New study shows a single biopsy could provide enough molecular information to guide individualized therapy for prostate cancer patients
Feb. 29, 2016
| By Sabrina Richards / Fred Hutch News Service
A new study from scientists at Fred Hutchinson Cancer Research Center and the University of Washington suggests metastatic prostate cancer may present just the pair of characteristics needed for precision oncology: Metastases from different patients varied widely in their genetic characteristics, and metastases within a single patient were remarkably similar.
Center statistical analyses show screening for PSA velocity can lead to unnecessary biopsies
March 14, 2011
New research has shown that change in PSA levels over time—known as PSA velocity—is a poor predictor of prostate cancer and may lead to many unnecessary biopsies. The study findings were published online Feb. 24 in the Journal of the National Cancer Institute. Fred Hutchinson Cancer Research Center researcher, Cathee Till of the Public Health Sciences Division, conducted statistical analyses.
SCCA finds noninvasive screening better for evaluating anomalies in women under 40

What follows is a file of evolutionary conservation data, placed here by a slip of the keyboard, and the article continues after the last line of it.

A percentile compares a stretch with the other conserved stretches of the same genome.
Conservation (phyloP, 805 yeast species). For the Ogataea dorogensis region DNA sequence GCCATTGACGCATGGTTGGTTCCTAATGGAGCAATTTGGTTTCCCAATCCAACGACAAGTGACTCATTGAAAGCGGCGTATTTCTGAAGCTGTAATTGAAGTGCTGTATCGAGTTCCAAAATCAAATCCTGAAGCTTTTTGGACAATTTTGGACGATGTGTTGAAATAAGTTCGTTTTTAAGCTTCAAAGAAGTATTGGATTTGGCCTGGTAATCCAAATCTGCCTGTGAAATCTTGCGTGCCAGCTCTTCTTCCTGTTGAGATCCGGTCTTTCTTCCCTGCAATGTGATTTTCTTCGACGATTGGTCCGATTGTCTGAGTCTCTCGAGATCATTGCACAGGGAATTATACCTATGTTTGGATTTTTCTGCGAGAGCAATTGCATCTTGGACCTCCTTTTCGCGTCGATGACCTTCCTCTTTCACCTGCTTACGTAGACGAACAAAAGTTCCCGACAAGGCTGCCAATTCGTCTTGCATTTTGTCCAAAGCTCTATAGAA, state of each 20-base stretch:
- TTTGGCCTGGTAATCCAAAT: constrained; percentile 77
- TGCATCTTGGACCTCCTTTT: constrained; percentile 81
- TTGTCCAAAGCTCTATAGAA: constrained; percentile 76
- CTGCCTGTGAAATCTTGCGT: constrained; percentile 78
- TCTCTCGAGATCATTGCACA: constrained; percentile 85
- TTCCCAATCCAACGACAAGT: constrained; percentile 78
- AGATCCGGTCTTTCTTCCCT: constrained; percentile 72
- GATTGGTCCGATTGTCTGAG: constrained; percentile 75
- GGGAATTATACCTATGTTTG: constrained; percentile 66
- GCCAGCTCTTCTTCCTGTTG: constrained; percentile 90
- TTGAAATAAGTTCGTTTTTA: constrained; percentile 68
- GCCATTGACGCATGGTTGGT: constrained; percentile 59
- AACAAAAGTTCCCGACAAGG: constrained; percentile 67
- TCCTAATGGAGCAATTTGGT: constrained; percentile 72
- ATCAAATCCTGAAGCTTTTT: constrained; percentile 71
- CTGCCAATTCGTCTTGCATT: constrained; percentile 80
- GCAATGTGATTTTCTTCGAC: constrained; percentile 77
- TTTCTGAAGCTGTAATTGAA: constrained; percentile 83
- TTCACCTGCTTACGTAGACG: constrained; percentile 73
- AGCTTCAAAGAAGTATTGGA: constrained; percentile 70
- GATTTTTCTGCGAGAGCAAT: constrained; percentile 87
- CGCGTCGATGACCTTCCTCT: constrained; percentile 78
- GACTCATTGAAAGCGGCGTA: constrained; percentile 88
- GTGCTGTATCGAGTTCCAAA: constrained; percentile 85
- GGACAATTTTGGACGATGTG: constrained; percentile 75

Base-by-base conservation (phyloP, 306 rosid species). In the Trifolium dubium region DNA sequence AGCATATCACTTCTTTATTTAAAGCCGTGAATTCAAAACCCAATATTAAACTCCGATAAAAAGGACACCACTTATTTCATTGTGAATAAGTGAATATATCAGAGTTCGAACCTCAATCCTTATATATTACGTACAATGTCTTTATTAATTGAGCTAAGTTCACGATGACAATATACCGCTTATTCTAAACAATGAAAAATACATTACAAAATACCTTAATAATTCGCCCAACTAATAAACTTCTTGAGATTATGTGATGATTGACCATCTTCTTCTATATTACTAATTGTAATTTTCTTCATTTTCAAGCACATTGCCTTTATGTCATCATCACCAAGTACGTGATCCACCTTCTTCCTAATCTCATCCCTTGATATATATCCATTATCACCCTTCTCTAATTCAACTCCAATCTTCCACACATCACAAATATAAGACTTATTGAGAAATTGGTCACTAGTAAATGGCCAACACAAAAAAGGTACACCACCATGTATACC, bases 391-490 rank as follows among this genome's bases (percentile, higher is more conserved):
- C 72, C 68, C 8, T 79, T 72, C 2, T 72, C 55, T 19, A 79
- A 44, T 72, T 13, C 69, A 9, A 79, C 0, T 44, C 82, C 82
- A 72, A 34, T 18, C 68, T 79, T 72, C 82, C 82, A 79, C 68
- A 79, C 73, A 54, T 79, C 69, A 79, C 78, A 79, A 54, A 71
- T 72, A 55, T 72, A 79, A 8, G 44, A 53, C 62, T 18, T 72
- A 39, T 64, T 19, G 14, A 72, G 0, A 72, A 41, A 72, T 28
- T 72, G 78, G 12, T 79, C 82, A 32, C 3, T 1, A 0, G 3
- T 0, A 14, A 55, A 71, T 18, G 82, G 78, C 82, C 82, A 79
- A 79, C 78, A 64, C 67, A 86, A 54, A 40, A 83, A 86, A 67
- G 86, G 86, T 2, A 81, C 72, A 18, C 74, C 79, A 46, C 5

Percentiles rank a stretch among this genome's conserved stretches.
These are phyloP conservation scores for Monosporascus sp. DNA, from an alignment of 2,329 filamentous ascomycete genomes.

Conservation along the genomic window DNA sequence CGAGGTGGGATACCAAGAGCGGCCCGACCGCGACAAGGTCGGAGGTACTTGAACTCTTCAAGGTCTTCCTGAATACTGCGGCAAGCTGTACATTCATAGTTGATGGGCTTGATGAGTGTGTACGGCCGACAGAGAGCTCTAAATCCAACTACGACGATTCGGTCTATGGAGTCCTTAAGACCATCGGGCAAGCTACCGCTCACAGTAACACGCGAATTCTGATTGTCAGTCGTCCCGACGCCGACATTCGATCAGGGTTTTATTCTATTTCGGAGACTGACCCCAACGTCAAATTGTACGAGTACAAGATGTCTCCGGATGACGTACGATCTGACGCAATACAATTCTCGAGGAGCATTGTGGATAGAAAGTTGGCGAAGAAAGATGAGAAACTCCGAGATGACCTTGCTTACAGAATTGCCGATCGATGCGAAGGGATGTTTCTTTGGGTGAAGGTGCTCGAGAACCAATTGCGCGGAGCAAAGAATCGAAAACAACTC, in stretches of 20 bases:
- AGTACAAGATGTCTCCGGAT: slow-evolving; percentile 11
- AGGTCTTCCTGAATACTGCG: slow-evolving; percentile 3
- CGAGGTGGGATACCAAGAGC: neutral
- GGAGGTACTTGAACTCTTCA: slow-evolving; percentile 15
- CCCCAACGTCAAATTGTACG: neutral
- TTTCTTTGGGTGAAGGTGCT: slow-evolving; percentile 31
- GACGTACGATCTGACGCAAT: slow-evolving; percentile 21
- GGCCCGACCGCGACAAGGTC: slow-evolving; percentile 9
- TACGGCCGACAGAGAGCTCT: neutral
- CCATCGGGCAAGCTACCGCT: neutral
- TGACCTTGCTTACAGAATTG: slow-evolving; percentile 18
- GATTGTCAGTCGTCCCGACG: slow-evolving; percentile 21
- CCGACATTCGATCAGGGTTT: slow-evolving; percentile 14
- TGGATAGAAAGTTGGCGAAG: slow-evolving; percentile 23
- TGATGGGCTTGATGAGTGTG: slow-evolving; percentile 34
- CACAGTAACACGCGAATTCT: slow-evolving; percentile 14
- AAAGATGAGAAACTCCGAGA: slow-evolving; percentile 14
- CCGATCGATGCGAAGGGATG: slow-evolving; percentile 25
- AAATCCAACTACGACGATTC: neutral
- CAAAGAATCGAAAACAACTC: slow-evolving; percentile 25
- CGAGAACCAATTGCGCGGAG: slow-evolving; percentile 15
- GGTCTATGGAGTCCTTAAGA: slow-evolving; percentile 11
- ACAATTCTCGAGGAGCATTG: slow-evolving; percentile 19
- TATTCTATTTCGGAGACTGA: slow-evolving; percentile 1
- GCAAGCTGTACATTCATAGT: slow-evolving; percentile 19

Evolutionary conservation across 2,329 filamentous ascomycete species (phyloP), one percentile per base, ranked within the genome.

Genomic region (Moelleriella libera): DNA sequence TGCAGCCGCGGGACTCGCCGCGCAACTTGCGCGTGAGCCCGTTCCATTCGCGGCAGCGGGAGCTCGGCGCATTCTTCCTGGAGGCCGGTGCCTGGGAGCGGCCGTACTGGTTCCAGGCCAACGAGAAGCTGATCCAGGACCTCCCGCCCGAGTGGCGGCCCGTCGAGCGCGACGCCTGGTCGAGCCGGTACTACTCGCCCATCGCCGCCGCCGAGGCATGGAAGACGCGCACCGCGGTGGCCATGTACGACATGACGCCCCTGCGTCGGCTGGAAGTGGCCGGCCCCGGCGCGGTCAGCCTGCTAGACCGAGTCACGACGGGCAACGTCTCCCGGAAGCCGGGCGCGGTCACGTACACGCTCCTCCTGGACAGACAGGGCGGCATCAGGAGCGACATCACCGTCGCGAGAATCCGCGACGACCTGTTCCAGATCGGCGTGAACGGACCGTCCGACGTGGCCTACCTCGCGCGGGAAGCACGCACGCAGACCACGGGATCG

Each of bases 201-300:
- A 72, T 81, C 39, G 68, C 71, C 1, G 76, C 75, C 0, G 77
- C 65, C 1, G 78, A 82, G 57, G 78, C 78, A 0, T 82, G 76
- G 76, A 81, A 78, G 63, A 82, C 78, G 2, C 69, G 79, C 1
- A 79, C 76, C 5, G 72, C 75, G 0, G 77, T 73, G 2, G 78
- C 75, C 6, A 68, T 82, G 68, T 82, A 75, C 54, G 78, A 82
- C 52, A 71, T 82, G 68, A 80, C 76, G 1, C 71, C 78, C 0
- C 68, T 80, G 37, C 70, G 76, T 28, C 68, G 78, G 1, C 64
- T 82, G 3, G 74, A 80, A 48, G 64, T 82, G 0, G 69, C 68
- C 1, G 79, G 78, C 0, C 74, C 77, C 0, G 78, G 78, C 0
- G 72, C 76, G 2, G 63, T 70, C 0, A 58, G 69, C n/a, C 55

Dec. 14, 2009
Targeted breast ultrasound of suspicious areas of the breast is a safe, reliable and cost-effective alternative to invasive biopsies for women under age 40, according to two Seattle Cancer Care Alliance studies.
New statistical model may improve the ability to distinguish between cancerous and non-cancerous breast lesions and reduce the need for biopsies
Dec. 1, 2008
| By Dean Forbes
Dr. Wendy DeMartini and colleagues in the breast-imaging department at the Seattle Cancer Care Alliance developed a preliminary statistical model that breast radiologists could use eventually when deciding whether a lesion found on breast MRI is likely to be malignant or benign.
Study finds hormone therapy appears to increase frequency of abnormal mammograms, breast biopsies
Feb. 25, 2008
Fred Hutchinson Cancer Research Center's Dr. Anne McTiernan and colleagues from the Public Health Sciences Division and the Los Angeles Biomedical Research Institute at Harbor–UCLA Medical Center co-authored a study on the connection between combined hormone therapy use and breast-cancer detection.